- Citing an Educause and Jisc report that states future IT leaders in higher ed must bring strategic focus to the role, EdTech Magazine breaks down the importance of the position as campuses are increasingly required to adapt to the technological demands of the 21st Century.
- Strategy in the role must go beyond simply being a middle-man between a college or university's top administrators and IT, addressing how IT fits into the campus overall in relation to its strengths and weaknesses.
- A survey from CIO magazine suggests this is a challenge those in the position (regardless of official title, which can vary) are more than up for as they increasingly tackle business strategy as part of their day-to-day responsibilities.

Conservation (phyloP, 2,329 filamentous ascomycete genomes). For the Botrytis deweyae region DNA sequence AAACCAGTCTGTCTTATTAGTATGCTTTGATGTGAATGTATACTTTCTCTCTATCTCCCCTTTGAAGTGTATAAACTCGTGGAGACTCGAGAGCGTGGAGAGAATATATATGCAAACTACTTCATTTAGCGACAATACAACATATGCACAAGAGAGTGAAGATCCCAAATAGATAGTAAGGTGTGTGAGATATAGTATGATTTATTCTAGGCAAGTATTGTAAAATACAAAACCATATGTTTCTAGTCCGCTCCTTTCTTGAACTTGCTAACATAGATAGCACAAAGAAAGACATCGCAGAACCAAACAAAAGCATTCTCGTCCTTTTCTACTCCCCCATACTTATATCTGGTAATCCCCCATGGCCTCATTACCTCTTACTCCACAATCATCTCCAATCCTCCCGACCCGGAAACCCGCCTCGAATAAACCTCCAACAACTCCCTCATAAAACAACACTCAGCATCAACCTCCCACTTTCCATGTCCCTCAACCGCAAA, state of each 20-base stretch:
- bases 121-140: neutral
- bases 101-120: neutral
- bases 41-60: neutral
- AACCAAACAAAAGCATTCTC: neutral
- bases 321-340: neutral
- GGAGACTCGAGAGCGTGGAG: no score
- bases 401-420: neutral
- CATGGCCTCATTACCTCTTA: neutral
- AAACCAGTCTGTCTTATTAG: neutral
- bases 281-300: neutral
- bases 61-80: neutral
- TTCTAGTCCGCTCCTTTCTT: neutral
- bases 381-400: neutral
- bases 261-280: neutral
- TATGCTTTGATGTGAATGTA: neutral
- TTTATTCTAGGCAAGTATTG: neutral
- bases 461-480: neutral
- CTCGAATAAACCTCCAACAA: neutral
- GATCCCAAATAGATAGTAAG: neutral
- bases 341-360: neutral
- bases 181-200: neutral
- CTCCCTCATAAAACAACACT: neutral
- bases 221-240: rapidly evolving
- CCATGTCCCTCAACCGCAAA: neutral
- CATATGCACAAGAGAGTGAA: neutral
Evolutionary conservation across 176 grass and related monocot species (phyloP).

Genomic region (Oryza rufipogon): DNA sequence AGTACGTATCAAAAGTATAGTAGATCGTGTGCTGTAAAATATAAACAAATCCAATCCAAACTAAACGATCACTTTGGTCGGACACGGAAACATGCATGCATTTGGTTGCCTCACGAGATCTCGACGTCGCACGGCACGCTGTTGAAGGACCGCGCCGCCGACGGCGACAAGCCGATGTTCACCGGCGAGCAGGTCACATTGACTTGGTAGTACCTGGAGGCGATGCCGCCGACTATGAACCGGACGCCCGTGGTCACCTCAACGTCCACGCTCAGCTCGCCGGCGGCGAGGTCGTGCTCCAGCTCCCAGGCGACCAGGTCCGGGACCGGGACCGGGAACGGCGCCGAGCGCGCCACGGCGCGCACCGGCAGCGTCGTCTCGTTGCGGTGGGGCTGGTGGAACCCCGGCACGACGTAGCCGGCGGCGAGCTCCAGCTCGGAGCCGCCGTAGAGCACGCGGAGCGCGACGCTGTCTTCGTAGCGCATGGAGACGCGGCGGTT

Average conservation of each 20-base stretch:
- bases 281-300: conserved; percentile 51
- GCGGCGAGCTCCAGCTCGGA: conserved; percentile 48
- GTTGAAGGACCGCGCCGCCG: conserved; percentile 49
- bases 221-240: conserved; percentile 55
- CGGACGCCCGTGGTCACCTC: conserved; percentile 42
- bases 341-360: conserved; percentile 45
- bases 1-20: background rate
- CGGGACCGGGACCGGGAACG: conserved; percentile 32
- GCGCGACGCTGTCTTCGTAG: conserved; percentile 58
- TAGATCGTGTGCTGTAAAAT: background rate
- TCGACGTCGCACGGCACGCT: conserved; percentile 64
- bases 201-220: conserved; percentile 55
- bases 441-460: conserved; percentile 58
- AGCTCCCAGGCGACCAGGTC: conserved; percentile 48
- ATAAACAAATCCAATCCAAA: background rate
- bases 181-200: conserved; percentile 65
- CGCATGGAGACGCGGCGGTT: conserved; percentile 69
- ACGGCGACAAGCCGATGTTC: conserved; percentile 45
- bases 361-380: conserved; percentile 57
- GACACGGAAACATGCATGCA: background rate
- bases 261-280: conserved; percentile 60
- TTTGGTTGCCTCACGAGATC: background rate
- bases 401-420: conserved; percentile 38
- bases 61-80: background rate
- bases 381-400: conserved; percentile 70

Simply put, CIOs are required now more than ever to be problem-solvers who have a new strategy on-hand for any new tech product the institution can take advantage of.
But the burden isn't entirely on CIOs. As Michael Berman (California State University, Channel Islands), Raechelle Clemmons (St. Norbert College), Kyle Johnson (Chaminade University of Honolulu) and Melissa Woo (University of Oregon) told us last year in our look at how CIOs can lead change on campus, having the support of the college or university's president is key to success, too. Consistency, culture and organizational structure must also be considered — especially if CIO is to remain the best job on campus in the eyes of those holding the position.